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People gather in Bozeman to catch a glimpse of the 2024 solar eclipse

Posted at 5:59 PM, Apr 08, 2024

BOZEMAN — On Monday afternoon you may have seen folks wearing some funky glasses in Bozeman—and no, it’s not a stylistic choice. It’s to protect their eyes from the 2024 Total Solar Eclipse.

“Do you see the orange circle in the sky? That's amazing huh?” says one mother from the Kids Moon Club, a social group of parents.

“I’m watching the solar eclipse,” one of the youngsters told me.

Around 12:37 p.m. on Monday, people gathered outside at Gallatin Regional Park to catch a glimpse of the 2024 eclipse.

“I am trying to see part of the solar eclipse. I've seen little pieces of it. Little slivers,” Dominique Watson tells me, a solar eclipse viewer who was also attempting to take photos.

The solar eclipse was visible along the path of totality which measured more than 100 miles wide and crossed 15 U.S. states. And although Montana is nowhere near the path of totality, people still grabbed their glasses and looked up to see about 30% to 50% of the eclipse here in Bozeman.

“Wow, it’s amazing,” says a mother from the Kids Moon Club.

But what is a solar eclipse?

“You have the sun, then the moon, then the earth with the solar eclipse. Because it's just sun and then moon, it's the moon’s shadow. The moon is a lot smaller than the Earth is, and it's pointing just a little tiny spot on Earth. And that's why we see that path of totality that goes up through Mexico, into Texas, all the way up into Maine,” says Eric Loberg, the Taylor Planetarium Program Manager at the Museum of the Rockies.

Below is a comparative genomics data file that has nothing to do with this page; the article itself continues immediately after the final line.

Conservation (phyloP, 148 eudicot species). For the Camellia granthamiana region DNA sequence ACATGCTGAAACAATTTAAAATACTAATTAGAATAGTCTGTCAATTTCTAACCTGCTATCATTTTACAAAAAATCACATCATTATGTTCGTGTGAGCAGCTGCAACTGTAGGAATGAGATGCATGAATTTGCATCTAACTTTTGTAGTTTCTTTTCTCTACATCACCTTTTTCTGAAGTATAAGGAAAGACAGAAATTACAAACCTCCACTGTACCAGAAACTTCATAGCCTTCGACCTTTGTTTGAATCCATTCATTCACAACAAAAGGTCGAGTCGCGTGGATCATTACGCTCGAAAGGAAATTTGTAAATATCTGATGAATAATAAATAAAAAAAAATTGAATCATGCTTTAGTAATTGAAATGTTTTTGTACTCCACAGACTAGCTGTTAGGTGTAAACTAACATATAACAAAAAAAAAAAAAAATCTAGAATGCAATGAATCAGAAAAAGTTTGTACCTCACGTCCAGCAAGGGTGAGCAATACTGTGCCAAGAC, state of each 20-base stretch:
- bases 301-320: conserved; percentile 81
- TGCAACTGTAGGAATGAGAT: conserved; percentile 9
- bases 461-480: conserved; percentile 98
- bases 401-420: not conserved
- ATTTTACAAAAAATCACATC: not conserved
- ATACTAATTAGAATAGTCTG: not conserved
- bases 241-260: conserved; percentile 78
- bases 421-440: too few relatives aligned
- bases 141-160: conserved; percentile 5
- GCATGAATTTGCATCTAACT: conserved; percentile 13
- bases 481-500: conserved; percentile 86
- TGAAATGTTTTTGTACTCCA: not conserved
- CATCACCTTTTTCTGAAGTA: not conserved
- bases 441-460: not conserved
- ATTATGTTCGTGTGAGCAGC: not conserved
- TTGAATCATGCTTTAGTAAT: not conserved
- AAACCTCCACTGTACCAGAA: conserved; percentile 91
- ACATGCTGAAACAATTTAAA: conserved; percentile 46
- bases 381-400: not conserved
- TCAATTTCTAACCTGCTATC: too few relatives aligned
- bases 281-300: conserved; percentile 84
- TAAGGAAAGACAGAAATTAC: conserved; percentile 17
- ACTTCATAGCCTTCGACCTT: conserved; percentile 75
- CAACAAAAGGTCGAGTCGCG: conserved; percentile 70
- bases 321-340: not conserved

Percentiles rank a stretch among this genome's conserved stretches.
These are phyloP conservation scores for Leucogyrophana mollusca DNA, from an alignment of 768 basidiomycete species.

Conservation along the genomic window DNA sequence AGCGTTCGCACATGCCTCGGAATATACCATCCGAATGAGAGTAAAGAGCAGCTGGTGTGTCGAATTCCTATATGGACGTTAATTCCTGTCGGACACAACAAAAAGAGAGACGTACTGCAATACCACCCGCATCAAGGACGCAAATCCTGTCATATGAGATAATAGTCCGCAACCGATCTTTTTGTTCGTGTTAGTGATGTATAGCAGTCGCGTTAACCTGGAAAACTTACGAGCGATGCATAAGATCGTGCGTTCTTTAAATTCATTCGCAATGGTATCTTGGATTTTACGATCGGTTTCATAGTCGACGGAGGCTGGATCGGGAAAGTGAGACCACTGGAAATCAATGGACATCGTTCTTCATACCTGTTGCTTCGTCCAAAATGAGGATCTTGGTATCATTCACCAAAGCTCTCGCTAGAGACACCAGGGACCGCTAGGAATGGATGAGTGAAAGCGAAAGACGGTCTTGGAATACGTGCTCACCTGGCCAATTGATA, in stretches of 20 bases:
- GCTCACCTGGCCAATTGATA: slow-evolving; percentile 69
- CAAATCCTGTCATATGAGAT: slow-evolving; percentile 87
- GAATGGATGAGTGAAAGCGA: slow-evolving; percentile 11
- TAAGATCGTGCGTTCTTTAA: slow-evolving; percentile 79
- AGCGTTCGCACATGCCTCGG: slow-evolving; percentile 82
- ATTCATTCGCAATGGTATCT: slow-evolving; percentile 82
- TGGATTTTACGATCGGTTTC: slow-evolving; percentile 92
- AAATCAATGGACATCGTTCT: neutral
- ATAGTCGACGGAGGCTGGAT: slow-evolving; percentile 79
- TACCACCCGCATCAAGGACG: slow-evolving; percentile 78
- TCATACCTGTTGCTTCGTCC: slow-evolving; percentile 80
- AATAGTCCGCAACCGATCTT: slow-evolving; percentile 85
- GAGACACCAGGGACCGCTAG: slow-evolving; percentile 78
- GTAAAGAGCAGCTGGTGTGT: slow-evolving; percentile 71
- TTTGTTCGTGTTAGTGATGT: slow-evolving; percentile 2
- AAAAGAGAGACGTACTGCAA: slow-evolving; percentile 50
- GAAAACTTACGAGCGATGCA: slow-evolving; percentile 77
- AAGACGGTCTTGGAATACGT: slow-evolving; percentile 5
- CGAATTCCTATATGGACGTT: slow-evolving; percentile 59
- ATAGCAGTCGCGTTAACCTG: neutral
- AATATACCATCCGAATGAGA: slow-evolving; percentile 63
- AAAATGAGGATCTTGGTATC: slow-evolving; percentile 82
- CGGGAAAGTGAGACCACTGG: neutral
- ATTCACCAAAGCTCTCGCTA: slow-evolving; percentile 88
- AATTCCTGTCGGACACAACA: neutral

Monday afternoon, the Museum of the Rockies was streaming NASA’s Total Solar Eclipse Broadcast in Hager Auditorium. They were also selling eclipse glasses, which Eric tells me are a necessity for attempting to watch any eclipse.

“The sun will not be safe to look at with your naked eyes here in Bozeman. These are blocking off about 99.9% of the sunlight; almost all the sunlight’s blocked through these” says Eric.

The Kids Moon Club was sure to follow as their youngsters looked up to the sky.

“Don’t look at it without your glasses,” says one mother.

Unfortunately, if you missed Monday’s total solar eclipse, the next visible eclipse in Montana won't be until 2044. But don’t worry, there will be a partial eclipse coming our way in 2033.